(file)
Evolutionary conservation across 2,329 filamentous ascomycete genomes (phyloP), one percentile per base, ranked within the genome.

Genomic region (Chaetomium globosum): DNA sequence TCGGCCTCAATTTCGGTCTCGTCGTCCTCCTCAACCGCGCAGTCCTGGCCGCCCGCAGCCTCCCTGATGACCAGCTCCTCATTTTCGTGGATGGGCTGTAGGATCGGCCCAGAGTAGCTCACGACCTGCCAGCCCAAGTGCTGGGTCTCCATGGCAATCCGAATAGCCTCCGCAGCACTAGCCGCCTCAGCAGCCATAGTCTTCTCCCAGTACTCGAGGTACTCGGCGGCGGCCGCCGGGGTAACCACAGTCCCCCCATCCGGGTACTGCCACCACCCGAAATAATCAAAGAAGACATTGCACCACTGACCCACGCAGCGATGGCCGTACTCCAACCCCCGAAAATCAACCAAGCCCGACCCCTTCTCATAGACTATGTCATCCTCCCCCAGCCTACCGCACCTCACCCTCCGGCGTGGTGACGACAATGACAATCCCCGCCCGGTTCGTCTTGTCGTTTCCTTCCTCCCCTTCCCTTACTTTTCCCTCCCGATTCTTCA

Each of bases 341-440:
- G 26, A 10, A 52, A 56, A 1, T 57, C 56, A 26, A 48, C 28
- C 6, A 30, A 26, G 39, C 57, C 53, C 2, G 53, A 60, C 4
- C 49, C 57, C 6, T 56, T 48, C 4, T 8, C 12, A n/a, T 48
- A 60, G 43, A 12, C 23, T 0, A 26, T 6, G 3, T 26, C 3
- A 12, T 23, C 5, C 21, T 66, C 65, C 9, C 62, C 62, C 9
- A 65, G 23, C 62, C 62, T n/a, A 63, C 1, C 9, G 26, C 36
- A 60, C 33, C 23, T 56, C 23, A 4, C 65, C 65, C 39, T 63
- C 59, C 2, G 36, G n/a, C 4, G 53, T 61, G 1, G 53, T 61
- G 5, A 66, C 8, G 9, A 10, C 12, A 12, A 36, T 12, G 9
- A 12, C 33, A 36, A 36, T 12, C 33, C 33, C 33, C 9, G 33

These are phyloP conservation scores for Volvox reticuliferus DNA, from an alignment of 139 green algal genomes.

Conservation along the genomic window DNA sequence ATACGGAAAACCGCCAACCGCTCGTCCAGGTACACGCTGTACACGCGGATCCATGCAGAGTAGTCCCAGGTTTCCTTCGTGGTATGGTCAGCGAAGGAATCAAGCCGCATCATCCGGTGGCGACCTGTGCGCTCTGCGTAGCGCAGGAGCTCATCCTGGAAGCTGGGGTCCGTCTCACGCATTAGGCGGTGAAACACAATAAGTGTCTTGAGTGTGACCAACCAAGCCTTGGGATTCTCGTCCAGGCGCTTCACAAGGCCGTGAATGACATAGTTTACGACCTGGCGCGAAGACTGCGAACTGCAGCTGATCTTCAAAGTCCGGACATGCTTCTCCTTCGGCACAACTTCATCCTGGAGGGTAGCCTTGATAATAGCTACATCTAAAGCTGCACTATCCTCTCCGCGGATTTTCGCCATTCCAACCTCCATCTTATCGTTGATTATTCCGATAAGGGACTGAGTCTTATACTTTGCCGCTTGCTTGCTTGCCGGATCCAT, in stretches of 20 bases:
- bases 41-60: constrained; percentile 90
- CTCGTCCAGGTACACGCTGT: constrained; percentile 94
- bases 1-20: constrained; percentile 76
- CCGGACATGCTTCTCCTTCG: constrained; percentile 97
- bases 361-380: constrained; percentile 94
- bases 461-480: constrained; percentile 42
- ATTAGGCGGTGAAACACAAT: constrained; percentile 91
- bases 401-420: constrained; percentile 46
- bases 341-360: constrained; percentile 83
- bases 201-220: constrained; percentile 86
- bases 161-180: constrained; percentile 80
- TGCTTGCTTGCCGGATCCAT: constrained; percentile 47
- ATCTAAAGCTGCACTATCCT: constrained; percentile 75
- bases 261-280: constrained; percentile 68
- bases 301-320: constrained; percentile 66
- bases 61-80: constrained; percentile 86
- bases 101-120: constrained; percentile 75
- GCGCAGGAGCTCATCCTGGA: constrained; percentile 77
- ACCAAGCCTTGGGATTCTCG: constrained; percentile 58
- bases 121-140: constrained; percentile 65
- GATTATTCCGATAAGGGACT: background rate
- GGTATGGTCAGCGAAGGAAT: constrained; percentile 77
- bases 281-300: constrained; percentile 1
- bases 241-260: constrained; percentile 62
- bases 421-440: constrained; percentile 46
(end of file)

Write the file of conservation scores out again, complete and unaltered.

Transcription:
Evolutionary conservation across 2,329 filamentous ascomycete genomes (phyloP), one percentile per base, ranked within the genome.

Genomic region (Chaetomium globosum): DNA sequence TCGGCCTCAATTTCGGTCTCGTCGTCCTCCTCAACCGCGCAGTCCTGGCCGCCCGCAGCCTCCCTGATGACCAGCTCCTCATTTTCGTGGATGGGCTGTAGGATCGGCCCAGAGTAGCTCACGACCTGCCAGCCCAAGTGCTGGGTCTCCATGGCAATCCGAATAGCCTCCGCAGCACTAGCCGCCTCAGCAGCCATAGTCTTCTCCCAGTACTCGAGGTACTCGGCGGCGGCCGCCGGGGTAACCACAGTCCCCCCATCCGGGTACTGCCACCACCCGAAATAATCAAAGAAGACATTGCACCACTGACCCACGCAGCGATGGCCGTACTCCAACCCCCGAAAATCAACCAAGCCCGACCCCTTCTCATAGACTATGTCATCCTCCCCCAGCCTACCGCACCTCACCCTCCGGCGTGGTGACGACAATGACAATCCCCGCCCGGTTCGTCTTGTCGTTTCCTTCCTCCCCTTCCCTTACTTTTCCCTCCCGATTCTTCA

Each of bases 341-440:
- G 26, A 10, A 52, A 56, A 1, T 57, C 56, A 26, A 48, C 28
- C 6, A 30, A 26, G 39, C 57, C 53, C 2, G 53, A 60, C 4
- C 49, C 57, C 6, T 56, T 48, C 4, T 8, C 12, A n/a, T 48
- A 60, G 43, A 12, C 23, T 0, A 26, T 6, G 3, T 26, C 3
- A 12, T 23, C 5, C 21, T 66, C 65, C 9, C 62, C 62, C 9
- A 65, G 23, C 62, C 62, T n/a, A 63, C 1, C 9, G 26, C 36
- A 60, C 33, C 23, T 56, C 23, A 4, C 65, C 65, C 39, T 63
- C 59, C 2, G 36, G n/a, C 4, G 53, T 61, G 1, G 53, T 61
- G 5, A 66, C 8, G 9, A 10, C 12, A 12, A 36, T 12, G 9
- A 12, C 33, A 36, A 36, T 12, C 33, C 33, C 33, C 9, G 33

These are phyloP conservation scores for Volvox reticuliferus DNA, from an alignment of 139 green algal genomes.

Conservation along the genomic window DNA sequence ATACGGAAAACCGCCAACCGCTCGTCCAGGTACACGCTGTACACGCGGATCCATGCAGAGTAGTCCCAGGTTTCCTTCGTGGTATGGTCAGCGAAGGAATCAAGCCGCATCATCCGGTGGCGACCTGTGCGCTCTGCGTAGCGCAGGAGCTCATCCTGGAAGCTGGGGTCCGTCTCACGCATTAGGCGGTGAAACACAATAAGTGTCTTGAGTGTGACCAACCAAGCCTTGGGATTCTCGTCCAGGCGCTTCACAAGGCCGTGAATGACATAGTTTACGACCTGGCGCGAAGACTGCGAACTGCAGCTGATCTTCAAAGTCCGGACATGCTTCTCCTTCGGCACAACTTCATCCTGGAGGGTAGCCTTGATAATAGCTACATCTAAAGCTGCACTATCCTCTCCGCGGATTTTCGCCATTCCAACCTCCATCTTATCGTTGATTATTCCGATAAGGGACTGAGTCTTATACTTTGCCGCTTGCTTGCTTGCCGGATCCAT, in stretches of 20 bases:
- bases 41-60: constrained; percentile 90
- CTCGTCCAGGTACACGCTGT: constrained; percentile 94
- bases 1-20: constrained; percentile 76
- CCGGACATGCTTCTCCTTCG: constrained; percentile 97
- bases 361-380: constrained; percentile 94
- bases 461-480: constrained; percentile 42
- ATTAGGCGGTGAAACACAAT: constrained; percentile 91
- bases 401-420: constrained; percentile 46
- bases 341-360: constrained; percentile 83
- bases 201-220: constrained; percentile 86
- bases 161-180: constrained; percentile 80
- TGCTTGCTTGCCGGATCCAT: constrained; percentile 47
- ATCTAAAGCTGCACTATCCT: constrained; percentile 75
- bases 261-280: constrained; percentile 68
- bases 301-320: constrained; percentile 66
- bases 61-80: constrained; percentile 86
- bases 101-120: constrained; percentile 75
- GCGCAGGAGCTCATCCTGGA: constrained; percentile 77
- ACCAAGCCTTGGGATTCTCG: constrained; percentile 58
- bases 121-140: constrained; percentile 65
- GATTATTCCGATAAGGGACT: background rate
- GGTATGGTCAGCGAAGGAAT: constrained; percentile 77
- bases 281-300: constrained; percentile 1
- bases 241-260: constrained; percentile 62
- bases 421-440: constrained; percentile 46